Na-mi starts of her relationship with Kang as a bizarre father-figure fixations that later blossoms into a full-fledged affair. It is more than a little creepy and undoubtedly inappropriate..not only because he is married, but she is also his student. Na-mi chalks Jeong-hee’s crazy antics against her up to the older woman’s mental state and never considers for a minute that she may be contributing to Jeong-hee’s growing insanity. She could have very well simply walked away after the night of passion in the storm with Dr. Kang that she knew was wrong, but she comes running back to him in a very short period of time –going so far as to track down where Kang and his wife went for vacation– and confessing how much she missed him. The neediness of Na-mi and the reasons for her initial attraction to Kang borderline, to me, underscore the fact that Jeong-hee is not the only person in this film with psychological issues.
Kang himself is not free of blame nor clear of madness, although his madness takes a different form than the other characters. If this were another sort of movie, Kang would have been a mad scientist. His home and office are filled with beakers of impossibly colored liquids that movie scientists often mix at random for purposes of bringing monsters to life or some such thing. During a massive thunderstorm, he throws open the windows of his home cackling at the power of the storm. And his house is filled with every kind of animal you can think of, both alived and stuffed. In cages he has the usual..such as wrens, canaries and squirrels. Later, you start noticing more unusual things such as peacocks, the beautiful, native hoopoe and those green and red snakes that I see once in a while on the campus where I work..<and I just learned they are poisonous!> Posed stuffed around his home are deer, ferrets, owls and the heads of boars. I could easily see him experimenting on these or making plans to add Na-mi to his collection– he doesn’t of course– the movie chooses to villainize only Jeong-hee.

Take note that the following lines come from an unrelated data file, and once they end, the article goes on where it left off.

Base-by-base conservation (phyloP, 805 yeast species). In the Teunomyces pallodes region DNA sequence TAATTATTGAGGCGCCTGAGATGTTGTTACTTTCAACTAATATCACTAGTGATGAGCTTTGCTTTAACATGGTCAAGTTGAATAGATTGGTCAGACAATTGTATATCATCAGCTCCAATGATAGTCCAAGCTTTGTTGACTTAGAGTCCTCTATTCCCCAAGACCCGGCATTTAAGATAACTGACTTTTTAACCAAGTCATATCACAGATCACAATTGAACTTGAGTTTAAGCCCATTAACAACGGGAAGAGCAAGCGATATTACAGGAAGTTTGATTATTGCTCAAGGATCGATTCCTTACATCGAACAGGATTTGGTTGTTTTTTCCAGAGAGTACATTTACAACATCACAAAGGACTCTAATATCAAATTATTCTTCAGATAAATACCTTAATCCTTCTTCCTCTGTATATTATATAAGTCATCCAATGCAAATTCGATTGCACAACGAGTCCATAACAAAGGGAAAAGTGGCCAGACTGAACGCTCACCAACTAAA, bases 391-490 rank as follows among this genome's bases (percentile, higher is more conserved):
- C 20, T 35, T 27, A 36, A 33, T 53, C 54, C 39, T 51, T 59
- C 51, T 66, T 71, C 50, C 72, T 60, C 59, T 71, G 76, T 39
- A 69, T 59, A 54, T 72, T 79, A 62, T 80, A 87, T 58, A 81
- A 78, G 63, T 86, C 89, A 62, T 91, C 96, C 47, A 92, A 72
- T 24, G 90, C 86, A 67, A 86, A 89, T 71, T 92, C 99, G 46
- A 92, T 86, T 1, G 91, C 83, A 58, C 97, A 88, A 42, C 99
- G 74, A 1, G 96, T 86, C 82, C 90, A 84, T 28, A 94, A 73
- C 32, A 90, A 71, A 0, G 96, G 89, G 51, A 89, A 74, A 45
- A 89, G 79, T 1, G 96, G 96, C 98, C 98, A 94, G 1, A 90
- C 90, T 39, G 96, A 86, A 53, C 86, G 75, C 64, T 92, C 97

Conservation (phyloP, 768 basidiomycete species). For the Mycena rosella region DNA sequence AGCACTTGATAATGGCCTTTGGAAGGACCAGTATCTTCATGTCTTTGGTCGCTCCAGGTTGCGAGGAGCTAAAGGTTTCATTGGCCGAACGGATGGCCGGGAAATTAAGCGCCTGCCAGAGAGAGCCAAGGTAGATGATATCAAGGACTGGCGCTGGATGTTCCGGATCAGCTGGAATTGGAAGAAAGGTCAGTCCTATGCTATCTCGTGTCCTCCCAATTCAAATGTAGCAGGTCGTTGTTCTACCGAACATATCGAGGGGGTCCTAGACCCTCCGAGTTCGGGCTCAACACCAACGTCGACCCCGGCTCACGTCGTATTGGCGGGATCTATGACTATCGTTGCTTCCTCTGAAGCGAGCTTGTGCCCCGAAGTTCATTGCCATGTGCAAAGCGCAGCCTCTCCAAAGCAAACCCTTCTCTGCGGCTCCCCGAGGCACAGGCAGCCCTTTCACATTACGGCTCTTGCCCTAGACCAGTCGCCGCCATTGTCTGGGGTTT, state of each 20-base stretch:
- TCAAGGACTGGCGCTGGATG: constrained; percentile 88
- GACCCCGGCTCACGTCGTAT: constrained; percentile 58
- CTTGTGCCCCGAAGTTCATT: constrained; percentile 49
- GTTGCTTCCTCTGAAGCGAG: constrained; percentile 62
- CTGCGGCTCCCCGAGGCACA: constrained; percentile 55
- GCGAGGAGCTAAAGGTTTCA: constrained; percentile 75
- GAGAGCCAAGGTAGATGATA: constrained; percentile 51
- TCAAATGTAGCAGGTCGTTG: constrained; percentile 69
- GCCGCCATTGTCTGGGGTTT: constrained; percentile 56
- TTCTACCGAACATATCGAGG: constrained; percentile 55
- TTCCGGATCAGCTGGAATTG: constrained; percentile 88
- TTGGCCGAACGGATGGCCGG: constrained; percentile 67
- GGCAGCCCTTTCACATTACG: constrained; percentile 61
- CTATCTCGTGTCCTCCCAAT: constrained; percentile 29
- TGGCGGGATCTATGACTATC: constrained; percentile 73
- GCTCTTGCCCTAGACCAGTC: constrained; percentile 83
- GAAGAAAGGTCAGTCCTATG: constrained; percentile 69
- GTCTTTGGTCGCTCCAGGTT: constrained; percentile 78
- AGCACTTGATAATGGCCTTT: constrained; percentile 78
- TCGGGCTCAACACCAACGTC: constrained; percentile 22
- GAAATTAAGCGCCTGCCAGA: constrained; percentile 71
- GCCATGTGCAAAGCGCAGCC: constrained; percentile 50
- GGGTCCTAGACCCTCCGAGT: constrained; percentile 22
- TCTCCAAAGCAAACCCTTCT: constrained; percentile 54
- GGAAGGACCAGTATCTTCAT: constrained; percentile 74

Poor Jeong-hee. Kang cheats on her with Na-mi, twice physically and throughout the film on an emotional level. However, the one time she turns to someone for comfort– when both her husband and Na-mi left her alone on the island home with no way off– the music and lighting unite to villainize her and, before she can do more than unbutton the short of the man–her gardener– whom she has invited into her bedroom, she is caught in the act by Na-mi. The look of horror on Na-mi’s face infuriated me. Who is she to judge considering what she had already done with Jeong-hee’s husband? Why does the film treat her action so much worse than when Kang and Na-mi are both guilty of it as well? Of course, I know why.. a double-standard often exists in these films and this is just one more example.
I had mentioned the music in the paragraph above as it plays a large role in setting the tone, but I had to wonder about it. Had I just been listening to the soundtrack, especially at the beginning of the movie, I would have thought I was in for a horror film. It is a familar tune that I associate with horror/sci-fi of the ’60s where some alien protoplasm or a severed hand is creeping across the floor towards and unsuspecting victim. At the beginning of the film, it plays as we get a fish-eyed view of a street from the windshield of a moving car. It does a lot towards letting you know that on some level, this will be a horror movie.
Zero Woman is not available on DVD, not even an unsubtitled one. I was able to see it on television with my internt TV provider. If it is ever available, it is one I recommend seeing.